John Jannone presents the installation "Stillframe," and one of the performances associated with it. In the work he investigates the fascinating paradox of the still frame in sound: that each moment of sound is in itself a silence. When the turntable slows to a stop, or the cassette tape pauses, there is simply nothing there. Without the flow of difference between the just-past, the now, and the just-to-be, sound is not possible. Or is it? If we look at sound another way, as a layering or stacking of simple tones sounding at once, then at any given moment we can theoretically stop the progression of sound, but continue to hear the component tones which constitute the frozen moment. This is the listening experience visitors create for themselves in the "Stillframe" installation.
Visitors to the installation interact with two simple elements; an FM Radio and a big red button that "stops time." In performance, Jannone manipulates the frozen sound using a sophisticated motion capture system which allows him to gesturally "wade" through the massive chord that is created when a sound is stopped.
Jannone teaches in the Department of Television and Radio and the Center for Computer Music at Brooklyn College, and directs the College's new graduate program in Performance and Interactive Media Arts.
Joshua Kit Clayton is a San Francisco based computer programmer and electronic musician. Born in Evanston, Illinois in 1974, he went on to study computer science and electonic music at Wesleyan University and has since released various musical compositions on record labels such as Cytrax, Vertical Form, ~scape, Mille Plateaux, and Orthlorng Musork. In addition to his musical work, Joshua is a programmer for Cycling '74, where he is responsible for further development of the Max/MSP MIDI/audio programming environment. Recent work has focused on "Jitter", a multi-dimensional dataset processing and visualization architecture with applications in audio, video, and 3d graphics.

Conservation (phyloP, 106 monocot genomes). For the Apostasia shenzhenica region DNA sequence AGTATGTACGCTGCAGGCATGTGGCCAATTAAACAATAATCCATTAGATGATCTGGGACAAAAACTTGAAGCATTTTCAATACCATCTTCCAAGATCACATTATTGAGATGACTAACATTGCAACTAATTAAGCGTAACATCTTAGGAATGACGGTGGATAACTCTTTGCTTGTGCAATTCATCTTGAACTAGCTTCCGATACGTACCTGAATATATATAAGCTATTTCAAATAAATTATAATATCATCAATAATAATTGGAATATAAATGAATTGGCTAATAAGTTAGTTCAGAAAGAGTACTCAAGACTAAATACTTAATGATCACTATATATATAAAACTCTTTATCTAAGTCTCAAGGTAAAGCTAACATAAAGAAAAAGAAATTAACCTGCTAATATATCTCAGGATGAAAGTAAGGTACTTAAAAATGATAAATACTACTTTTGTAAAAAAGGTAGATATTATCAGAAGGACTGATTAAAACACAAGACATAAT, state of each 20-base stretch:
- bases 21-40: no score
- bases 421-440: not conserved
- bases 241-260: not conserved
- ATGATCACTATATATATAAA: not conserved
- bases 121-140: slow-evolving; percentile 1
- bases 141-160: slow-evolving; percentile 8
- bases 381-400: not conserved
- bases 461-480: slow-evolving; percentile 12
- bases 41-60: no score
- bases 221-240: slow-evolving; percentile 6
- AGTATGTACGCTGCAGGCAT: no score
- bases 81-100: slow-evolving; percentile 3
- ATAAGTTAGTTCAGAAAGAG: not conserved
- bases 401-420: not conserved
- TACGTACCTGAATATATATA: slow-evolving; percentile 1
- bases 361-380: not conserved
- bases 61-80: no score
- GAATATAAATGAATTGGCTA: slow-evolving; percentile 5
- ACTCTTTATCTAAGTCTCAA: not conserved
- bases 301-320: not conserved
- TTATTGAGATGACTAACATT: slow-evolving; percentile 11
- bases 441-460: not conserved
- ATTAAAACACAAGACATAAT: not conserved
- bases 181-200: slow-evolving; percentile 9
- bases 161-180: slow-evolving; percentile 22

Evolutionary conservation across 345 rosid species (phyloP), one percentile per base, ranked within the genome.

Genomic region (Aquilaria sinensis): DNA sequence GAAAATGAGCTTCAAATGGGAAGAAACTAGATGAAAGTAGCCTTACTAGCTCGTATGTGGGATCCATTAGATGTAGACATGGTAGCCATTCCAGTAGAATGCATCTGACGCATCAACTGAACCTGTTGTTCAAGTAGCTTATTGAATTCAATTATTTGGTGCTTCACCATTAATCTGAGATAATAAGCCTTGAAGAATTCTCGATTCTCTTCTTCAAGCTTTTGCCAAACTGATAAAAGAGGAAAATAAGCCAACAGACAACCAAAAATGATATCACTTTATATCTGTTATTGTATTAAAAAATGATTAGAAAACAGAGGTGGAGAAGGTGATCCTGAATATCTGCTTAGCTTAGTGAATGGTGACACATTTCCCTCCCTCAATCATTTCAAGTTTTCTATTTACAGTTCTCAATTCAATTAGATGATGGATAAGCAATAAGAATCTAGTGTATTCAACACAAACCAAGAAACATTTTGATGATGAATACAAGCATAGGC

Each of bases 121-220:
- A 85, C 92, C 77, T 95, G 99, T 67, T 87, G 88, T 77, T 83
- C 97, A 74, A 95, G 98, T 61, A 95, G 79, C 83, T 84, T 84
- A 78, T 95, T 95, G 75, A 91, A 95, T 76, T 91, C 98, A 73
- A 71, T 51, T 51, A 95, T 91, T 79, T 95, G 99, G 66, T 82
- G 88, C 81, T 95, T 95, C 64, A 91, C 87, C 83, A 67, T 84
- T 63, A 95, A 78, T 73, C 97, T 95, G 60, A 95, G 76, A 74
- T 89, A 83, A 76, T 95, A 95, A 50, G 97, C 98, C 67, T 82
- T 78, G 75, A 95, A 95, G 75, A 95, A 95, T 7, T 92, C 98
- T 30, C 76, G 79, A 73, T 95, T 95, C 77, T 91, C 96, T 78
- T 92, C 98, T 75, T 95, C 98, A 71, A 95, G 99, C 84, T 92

During his residency at UCI Clayton will lecture on issues of heterogeneity and integration in multimedia programming, will present some of his own computer music work, and will teach classes on multimedia programming in Max/MSP and Jitter. The lectures are free and open to the public; classes are open to all UCI students, staff, and faculty.
Joshua Kit Clayton will speak about his musical and performance activities employing realtime performance software of his own design.
Classes will all be held in the:
Distinguished classical musicians from the National Center for the Korean Traditional Performing Arts perform contemporary compositions for Korean classical instruments, including the southern California premiere of Mannam (Encounter) for daegeum and interactive computer system by UCI professor Christopher Dobrian.
Cheong Seong Gok - Traditional
Gayageum Sanjo - Hwang, Byung Ki school
Mannam (Encounter) - Christopher Dobrian
Janggo solo - Kim, Woong Sik
Harim Castle - Hwang, Byung Ki
Sounds of the Night - Hwang, Byung Ki
Chim Hyang Mu - Hwang, Byung Ki
For this concert the Gassmann Electronic Music Series has received generous financial support from the UCI Center for Asian Studies, and organizational support from professor Hi Kyung Kim.
For more information about events of the Gassmann Electronic Music Series, call (949) 824-7288.
This page was last modified on April 28, 2005.